Colorado faith leaders are requesting immediate reforms aimed at stopping police violence in Denver–and they will try to put the votes of their members behind their demands.

In a letter sent to the Denver City Council yesterday, seven progressive-oriented spiritual and religious organizations responded to the death of George Floyd and the subsequent anti-racism and anti-police brutality protests.

They offered their support for the protesters and the African-American community and suggested policy reforms.

“We, the faith and spiritual leaders of Colorado representing the wide diversity of traditions, races, cultures, and images of the Divine… declare our resolve to stand together in solidarity for all marginalized people across this country,” stated the letter.

They will encourage members to vote for politicians supporting the police reforms they specify in the letter.

“We are prepared to encourage our members to use their votes to elect only those officials who support these policies and laws,” the letter states.

Signatories to the letter were: Interfaith Alliance of Colorado, Greater Metro Denver Ministerial Alliance, Together Colorado Action, Colorado Council of Churches, Multi-Faith Leadership Forum, Wisdom House, and Multicultural Mosaic Foundation.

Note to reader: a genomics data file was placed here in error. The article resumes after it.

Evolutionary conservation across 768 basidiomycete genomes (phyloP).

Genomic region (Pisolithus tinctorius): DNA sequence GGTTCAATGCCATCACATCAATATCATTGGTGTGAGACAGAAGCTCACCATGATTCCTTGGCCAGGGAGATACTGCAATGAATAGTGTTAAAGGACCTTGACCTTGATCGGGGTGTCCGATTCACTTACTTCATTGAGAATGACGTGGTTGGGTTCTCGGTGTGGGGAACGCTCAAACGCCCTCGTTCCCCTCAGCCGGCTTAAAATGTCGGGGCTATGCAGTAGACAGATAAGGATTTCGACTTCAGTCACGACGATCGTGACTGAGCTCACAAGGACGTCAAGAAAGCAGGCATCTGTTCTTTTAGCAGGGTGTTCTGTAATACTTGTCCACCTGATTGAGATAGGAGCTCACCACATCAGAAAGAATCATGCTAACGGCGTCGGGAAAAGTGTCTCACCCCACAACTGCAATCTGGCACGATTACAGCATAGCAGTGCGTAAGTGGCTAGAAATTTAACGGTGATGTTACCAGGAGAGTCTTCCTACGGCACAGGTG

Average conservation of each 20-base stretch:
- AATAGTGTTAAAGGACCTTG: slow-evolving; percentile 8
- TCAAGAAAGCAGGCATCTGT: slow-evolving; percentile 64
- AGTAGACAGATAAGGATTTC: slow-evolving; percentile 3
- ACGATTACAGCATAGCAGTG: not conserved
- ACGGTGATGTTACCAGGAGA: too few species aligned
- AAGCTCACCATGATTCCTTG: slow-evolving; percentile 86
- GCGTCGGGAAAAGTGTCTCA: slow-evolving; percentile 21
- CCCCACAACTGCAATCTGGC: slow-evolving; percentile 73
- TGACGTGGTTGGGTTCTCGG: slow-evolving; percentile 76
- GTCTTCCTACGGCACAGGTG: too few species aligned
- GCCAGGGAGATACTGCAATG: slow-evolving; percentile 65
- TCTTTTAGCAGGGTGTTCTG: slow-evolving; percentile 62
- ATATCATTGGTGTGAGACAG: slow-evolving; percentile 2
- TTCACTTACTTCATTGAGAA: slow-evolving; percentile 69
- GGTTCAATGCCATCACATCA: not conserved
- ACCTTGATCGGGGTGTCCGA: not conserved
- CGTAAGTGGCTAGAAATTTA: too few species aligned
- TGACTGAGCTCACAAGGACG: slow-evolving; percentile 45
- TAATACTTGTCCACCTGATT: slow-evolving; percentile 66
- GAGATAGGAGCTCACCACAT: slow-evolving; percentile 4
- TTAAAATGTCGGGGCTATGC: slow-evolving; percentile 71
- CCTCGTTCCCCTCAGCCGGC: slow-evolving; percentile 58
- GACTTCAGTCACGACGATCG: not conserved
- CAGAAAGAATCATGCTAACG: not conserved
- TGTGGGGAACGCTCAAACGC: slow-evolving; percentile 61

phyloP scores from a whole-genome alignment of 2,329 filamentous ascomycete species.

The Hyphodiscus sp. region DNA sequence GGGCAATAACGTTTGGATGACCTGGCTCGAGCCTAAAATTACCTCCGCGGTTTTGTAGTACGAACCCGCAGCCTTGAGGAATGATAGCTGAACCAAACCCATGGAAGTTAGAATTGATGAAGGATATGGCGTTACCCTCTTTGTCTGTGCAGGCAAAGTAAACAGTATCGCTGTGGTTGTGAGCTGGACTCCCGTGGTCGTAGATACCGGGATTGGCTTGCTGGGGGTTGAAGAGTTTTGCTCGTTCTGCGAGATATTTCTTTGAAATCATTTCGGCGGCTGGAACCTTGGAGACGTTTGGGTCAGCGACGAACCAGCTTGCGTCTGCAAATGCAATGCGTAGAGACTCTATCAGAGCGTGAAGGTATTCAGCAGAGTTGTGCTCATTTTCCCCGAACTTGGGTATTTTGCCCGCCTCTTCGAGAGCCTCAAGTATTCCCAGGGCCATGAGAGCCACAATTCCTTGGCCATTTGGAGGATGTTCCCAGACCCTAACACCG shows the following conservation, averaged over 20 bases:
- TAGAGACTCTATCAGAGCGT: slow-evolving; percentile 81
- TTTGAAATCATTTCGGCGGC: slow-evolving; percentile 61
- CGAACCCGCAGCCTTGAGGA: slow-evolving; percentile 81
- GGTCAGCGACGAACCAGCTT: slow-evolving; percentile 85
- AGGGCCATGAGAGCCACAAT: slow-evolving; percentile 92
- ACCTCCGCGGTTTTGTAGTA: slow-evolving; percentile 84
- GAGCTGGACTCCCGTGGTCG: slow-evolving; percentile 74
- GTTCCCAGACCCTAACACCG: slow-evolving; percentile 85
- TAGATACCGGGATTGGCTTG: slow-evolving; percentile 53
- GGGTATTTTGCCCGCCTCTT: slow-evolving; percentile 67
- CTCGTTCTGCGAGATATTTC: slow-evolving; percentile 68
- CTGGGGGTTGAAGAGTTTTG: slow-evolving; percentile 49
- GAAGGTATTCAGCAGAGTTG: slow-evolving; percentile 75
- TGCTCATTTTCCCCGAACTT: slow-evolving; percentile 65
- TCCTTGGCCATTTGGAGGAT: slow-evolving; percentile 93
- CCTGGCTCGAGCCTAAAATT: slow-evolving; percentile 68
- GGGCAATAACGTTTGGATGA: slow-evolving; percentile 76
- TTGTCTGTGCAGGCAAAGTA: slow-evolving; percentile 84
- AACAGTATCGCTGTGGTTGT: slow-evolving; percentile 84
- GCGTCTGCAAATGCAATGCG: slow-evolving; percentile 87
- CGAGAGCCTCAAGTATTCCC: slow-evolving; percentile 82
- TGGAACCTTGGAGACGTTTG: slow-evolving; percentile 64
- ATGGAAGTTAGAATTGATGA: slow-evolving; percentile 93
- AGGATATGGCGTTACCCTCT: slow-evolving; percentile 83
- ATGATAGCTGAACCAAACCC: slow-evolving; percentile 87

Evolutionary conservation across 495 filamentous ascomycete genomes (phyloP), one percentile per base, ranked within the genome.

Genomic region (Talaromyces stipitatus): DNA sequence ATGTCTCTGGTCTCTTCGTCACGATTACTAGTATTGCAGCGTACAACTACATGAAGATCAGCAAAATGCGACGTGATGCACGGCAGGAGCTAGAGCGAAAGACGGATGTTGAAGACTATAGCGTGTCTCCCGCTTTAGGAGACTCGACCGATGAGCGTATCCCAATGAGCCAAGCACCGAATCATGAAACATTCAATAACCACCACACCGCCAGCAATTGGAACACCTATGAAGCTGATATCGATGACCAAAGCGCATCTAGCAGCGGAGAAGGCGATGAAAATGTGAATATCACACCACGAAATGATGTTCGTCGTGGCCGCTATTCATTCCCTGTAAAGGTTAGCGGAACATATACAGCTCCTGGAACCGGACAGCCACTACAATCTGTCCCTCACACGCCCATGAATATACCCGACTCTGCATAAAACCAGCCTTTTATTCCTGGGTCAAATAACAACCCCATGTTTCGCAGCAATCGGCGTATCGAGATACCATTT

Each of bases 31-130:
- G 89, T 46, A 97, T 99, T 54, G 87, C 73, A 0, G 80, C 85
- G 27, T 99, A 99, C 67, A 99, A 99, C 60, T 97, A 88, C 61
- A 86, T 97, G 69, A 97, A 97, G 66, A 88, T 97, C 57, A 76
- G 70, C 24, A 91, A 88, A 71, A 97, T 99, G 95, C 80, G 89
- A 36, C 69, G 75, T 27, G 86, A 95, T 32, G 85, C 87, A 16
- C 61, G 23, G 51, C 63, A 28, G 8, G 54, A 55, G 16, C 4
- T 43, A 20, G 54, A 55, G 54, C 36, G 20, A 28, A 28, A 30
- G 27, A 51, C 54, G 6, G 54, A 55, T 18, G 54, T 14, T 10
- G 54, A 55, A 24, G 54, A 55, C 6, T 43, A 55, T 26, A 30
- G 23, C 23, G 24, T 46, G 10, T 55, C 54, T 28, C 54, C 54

The letter calls upon the council to join the leaders in drafting policies against police misconduct.

They aim to increase transparency through the use of body cameras when officers are on duty. The leaders want camera footage to be made public immediately.

They also advocate for increasing police accountability. They demand a better investigation process and the re-activation of the Use of Force Advisory Committee. 

Finally, the leaders call for “systematic demilitarization of the police force” by limiting the use of military-grade weapons.

“The time is now for systemic change to our policing policies in this city, state, and country,” said Rev. Tamara Boynton of the Interfaith Alliance of Colorado.

Rev. Tamara Boynton

The religious organizations themselves vowed to combat violence and systematic racism. 

“We will hold ourselves accountable for modeling unity, civility, grace, compassion, and righteous indignation towards the mistreatment of any of God’s children,” the letter states.

They will organize or participate in prayers and peaceful demonstrations against police brutality. 

Additionally, the leaders vowed to hold each other accountable for action. 

According to the letter, they are “prepared to challenge our fellow faith leaders who are unwilling to engage authentically in this struggle.”